Hopefully you realize that before you do much of anything, you need to look at the marketability of your invention. Remember, you don't want to do anything until you have a good feel for whether or not you can actually make some money from your invention. Of course, you can't ever determine with 100% accuracy if you will make money or how much, but you can gain an idea by looking at other products available in the marketplace. So you need to become an expert at products in the marketplace similar to your invention! Once that's done, what's the next step? Well wouldn't you know it, it's actually a little more of the same! That's right; you need to become even more of an expert at product's similar to your invention.
This time, in the form of a preliminary patent search. You can't patent it if it's not new. Remember that phrase. It absolutely, positively, must be a novel invention. Now yours can be similar to something else, but it should have a feature or even better yet, features that make it stand apart. The novel feature(s) is what you eventually will seek to gain a patent on.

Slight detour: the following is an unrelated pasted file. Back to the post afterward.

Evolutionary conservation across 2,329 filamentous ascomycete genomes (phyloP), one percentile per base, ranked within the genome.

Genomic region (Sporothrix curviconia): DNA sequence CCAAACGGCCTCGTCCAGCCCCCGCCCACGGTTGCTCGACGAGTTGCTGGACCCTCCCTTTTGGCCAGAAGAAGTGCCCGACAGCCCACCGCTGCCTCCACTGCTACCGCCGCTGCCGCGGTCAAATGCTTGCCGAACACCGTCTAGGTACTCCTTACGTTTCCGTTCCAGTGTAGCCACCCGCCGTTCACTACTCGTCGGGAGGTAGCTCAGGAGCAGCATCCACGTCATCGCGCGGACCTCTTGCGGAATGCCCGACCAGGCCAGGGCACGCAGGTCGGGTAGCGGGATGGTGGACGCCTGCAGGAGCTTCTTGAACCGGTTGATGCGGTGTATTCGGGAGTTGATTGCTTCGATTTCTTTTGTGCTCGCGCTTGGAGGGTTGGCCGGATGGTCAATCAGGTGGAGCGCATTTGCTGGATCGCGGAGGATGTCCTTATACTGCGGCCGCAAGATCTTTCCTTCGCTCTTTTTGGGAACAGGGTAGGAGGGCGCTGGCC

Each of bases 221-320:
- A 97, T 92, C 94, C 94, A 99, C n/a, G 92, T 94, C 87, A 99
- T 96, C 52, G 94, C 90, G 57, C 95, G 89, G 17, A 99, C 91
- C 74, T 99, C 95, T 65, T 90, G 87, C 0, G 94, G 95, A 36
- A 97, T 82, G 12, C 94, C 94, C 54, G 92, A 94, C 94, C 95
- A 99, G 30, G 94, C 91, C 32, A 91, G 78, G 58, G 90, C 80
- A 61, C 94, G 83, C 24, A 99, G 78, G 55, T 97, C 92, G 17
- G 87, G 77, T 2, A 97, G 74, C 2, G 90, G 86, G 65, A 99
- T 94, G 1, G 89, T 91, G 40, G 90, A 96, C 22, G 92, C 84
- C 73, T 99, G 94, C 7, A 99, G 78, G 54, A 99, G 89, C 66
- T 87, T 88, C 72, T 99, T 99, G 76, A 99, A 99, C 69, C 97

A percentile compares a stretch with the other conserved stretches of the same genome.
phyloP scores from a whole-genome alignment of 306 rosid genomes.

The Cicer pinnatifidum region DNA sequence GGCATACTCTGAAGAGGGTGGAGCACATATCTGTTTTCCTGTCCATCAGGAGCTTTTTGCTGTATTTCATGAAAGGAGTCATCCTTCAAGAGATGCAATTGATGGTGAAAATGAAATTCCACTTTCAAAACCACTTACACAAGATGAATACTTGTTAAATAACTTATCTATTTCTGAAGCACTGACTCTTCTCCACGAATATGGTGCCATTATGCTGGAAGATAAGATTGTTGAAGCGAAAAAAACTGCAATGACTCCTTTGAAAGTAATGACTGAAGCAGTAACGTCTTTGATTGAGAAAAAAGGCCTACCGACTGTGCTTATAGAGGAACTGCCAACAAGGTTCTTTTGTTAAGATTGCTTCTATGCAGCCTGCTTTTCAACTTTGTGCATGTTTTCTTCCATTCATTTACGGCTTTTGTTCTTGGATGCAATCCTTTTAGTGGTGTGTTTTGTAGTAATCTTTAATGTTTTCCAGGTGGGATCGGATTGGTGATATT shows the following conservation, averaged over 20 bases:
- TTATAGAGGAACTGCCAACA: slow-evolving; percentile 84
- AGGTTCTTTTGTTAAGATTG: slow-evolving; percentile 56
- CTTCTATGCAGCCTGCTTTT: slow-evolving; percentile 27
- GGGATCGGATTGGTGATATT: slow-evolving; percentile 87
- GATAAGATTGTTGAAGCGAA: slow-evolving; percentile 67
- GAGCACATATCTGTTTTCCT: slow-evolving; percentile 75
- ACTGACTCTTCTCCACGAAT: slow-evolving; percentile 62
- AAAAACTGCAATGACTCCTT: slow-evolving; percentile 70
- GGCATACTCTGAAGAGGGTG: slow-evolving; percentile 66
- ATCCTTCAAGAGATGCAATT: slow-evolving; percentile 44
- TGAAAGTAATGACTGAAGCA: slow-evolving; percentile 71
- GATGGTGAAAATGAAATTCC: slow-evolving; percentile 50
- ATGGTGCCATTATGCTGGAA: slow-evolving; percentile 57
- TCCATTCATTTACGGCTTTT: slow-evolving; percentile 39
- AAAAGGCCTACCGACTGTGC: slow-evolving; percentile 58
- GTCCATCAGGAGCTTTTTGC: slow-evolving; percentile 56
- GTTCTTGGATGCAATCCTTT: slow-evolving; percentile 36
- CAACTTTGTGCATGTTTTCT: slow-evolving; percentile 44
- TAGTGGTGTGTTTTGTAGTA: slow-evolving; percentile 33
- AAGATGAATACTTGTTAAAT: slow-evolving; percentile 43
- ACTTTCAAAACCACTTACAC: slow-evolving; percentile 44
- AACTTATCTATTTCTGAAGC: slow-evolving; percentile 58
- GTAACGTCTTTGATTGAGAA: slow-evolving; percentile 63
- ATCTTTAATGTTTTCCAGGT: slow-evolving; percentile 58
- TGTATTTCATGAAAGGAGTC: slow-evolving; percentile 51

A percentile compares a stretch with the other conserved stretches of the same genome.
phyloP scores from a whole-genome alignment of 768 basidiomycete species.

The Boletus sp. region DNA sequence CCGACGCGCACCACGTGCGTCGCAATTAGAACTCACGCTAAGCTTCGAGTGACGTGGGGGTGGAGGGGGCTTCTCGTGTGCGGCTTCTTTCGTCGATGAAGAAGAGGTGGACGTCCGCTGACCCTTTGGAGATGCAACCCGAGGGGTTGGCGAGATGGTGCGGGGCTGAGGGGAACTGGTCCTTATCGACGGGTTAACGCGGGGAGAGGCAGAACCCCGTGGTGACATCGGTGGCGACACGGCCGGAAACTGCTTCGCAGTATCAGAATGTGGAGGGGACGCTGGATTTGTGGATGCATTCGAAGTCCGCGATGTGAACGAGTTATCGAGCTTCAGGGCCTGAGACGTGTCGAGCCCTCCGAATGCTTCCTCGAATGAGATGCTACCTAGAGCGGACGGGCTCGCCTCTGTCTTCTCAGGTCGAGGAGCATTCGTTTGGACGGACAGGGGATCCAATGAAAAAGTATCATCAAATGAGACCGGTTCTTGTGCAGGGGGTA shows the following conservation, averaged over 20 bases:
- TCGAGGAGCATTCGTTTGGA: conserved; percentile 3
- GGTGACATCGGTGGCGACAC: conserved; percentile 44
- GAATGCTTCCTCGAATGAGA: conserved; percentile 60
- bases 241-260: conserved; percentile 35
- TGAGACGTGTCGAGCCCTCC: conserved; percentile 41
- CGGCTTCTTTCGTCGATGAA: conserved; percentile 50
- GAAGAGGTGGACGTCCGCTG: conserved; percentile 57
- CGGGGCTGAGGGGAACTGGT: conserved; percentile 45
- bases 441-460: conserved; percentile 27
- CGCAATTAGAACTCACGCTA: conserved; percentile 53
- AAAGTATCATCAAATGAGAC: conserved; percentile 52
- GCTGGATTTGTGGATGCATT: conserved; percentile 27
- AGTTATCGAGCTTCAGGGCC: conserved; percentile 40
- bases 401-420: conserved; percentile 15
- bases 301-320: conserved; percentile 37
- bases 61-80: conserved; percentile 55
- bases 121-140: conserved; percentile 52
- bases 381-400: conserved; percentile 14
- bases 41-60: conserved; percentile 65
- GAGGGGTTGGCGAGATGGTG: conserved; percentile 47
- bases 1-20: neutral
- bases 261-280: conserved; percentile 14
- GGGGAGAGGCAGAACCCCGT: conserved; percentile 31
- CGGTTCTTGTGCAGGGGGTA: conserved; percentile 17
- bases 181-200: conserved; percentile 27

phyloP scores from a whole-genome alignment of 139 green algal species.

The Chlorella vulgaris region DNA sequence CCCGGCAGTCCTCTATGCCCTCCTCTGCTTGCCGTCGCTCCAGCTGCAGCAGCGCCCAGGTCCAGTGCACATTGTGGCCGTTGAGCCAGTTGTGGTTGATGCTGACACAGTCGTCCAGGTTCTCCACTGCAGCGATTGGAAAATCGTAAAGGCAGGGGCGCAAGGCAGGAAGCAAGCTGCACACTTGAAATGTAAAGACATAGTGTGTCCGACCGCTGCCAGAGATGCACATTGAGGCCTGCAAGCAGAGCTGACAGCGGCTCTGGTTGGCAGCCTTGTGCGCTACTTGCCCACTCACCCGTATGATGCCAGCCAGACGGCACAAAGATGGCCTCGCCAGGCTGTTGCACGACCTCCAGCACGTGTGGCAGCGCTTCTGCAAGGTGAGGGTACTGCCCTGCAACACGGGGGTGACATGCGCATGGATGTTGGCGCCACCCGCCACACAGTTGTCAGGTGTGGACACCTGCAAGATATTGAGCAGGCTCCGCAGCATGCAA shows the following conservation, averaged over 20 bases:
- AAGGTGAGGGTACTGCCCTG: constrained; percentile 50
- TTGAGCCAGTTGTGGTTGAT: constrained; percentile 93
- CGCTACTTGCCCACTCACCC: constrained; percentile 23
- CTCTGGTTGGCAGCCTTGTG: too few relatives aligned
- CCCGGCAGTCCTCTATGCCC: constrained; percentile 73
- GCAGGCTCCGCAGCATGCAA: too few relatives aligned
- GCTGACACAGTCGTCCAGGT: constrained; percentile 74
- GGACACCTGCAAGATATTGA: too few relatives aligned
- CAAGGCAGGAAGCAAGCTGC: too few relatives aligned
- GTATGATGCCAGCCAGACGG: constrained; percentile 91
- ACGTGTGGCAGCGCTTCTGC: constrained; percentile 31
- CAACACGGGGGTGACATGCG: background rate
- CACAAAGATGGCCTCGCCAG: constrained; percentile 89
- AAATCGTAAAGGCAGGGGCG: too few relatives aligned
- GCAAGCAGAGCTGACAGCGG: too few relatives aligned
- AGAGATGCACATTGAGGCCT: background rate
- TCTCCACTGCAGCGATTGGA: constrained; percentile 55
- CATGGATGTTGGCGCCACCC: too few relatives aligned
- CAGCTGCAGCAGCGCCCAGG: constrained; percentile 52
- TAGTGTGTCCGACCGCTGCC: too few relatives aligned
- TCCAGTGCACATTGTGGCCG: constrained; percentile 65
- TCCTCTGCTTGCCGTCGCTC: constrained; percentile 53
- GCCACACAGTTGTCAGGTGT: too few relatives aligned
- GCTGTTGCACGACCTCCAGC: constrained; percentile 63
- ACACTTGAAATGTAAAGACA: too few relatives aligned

So in addition to searching through what is already sold and marketed, you need to determine if your invention has ever been written about. Whether in a publication, a patent or even in a thesis shelved away in the library, you need to make sure your invention is novel. Of course, a patent search will be performed by an examiner when your patent application is received by the USPTO. But since filing a patent requires quite a bit of time and a decent amount of money, you should do your own preliminary patent search first.
Make sure your idea really is new. Wouldn't it be nice to know if all this initial trouble was going to get you somewhere?.
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